Each application should have its own set of data and index
tablespaces. If there are several small applications, you might want
to put them in a single large tablespace; but if you can avoid this,
it makes application management easier. Each application should also
have its own index tablespace. This results in a simple formula for
determining the number of tablespaces:
5 + 2 times the number of applications expected
Some applications may require multiple tablespaces, for example
where, for performance, you want to separate out large tables from
the rest of the application. In one case, a single application
generated 13 tablespaces. Most applications arenít as complicated as
this and will only require two tablespaces. Of course, the purists
will claim each table should be in its own tablespace, but this
often is overkill. If you are looking at Oracle Applications
installs, there may be over 100 tablespaces configured.
How to size tablespaces is a difficult question to answer because
each tablespace will have unique requirements. Here are some general
- The SYSTEM tablespace, if you split out the tool tables,
should only require 300 to 400 MB of disk space, this has
increased dramatically due to increased Java and other stored
procedures in the Oracle9i system.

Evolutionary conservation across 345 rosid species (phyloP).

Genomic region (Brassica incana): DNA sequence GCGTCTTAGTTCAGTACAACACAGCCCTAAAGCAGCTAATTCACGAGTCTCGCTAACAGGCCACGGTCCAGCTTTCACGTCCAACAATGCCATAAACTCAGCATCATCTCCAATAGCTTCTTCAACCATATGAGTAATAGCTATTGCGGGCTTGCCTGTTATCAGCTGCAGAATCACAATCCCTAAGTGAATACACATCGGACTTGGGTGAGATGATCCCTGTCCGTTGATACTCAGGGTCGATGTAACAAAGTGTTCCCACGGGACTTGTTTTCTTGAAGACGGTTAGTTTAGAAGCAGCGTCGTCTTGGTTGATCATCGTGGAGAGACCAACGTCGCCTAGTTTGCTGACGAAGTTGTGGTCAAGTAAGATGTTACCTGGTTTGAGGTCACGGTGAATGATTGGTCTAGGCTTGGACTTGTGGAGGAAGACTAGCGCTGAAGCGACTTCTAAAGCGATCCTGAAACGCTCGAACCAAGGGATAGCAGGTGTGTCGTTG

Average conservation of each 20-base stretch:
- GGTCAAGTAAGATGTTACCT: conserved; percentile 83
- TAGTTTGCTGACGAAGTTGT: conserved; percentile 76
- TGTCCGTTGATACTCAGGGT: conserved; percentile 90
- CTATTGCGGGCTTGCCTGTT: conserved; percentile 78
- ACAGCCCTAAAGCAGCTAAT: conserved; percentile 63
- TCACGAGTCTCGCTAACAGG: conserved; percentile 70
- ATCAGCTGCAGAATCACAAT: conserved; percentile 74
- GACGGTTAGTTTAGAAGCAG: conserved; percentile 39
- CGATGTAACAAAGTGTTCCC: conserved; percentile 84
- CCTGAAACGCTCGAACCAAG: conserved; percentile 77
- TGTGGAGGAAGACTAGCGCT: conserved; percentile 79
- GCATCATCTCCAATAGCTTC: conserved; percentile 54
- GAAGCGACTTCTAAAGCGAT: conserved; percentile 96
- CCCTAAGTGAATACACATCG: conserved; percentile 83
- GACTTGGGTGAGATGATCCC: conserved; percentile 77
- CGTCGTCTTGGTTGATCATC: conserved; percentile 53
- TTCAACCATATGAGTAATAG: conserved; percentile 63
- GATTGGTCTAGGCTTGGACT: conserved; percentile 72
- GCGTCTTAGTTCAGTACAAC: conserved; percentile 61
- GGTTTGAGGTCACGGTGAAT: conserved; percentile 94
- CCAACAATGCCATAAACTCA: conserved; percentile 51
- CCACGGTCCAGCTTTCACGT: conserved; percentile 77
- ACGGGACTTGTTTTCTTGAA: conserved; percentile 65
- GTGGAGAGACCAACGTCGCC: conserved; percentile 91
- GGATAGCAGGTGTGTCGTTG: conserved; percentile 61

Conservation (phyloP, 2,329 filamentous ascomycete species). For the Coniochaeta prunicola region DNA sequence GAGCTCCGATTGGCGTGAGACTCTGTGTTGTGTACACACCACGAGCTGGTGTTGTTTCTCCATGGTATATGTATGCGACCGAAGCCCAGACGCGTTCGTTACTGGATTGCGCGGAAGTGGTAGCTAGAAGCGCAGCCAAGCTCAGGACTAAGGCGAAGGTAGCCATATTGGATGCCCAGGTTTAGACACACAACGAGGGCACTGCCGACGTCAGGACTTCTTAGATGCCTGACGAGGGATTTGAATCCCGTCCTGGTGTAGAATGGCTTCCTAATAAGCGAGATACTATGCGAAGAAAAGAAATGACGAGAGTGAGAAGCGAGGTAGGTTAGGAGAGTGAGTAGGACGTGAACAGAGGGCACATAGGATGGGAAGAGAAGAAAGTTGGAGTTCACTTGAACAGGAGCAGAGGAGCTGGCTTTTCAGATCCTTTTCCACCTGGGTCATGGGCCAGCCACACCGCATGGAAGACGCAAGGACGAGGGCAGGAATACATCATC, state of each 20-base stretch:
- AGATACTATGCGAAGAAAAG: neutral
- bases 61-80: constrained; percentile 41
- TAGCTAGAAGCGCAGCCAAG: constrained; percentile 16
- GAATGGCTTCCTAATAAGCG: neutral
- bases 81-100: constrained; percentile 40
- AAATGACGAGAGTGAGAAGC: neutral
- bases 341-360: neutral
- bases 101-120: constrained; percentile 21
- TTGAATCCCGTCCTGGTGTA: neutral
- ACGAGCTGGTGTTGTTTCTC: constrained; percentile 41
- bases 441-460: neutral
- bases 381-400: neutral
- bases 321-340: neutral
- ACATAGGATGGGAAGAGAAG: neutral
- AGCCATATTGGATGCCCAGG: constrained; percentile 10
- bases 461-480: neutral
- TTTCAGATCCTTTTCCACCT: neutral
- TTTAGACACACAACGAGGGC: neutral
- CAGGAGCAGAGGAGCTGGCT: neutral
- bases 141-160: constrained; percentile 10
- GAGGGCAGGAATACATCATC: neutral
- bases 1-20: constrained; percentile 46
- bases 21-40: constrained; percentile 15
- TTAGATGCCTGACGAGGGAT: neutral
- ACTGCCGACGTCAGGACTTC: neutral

- The TOOLS tablespace will depend entirely on the amount of
development you expect. At one site with 16 applications being
developed, nearly 90 MB were required for the TOOLS tables.
- The ROLLBACK tablespace will again be driven by the number
and size of rollback segments you require. The number and size
of rollback segments is driven by the number of transactions per
rollback segment, the number of users, and the maximum size of
nonbatch transactions. With Oracle8i and Oracle9i, you can
create a large rollback segment and leave it offline until it is
needed for a large transaction, and then use the SET TRANSACTION
USE ROLLBACK SEGMENT command to utilize it after bringing it
online. The number of rollback segments is driven by the number
of expected transactions and can be estimated by the equation:
NUMBER OF DML TRANSACTIONS / TRANSACTIONS PER ROLLBACK SEGMENT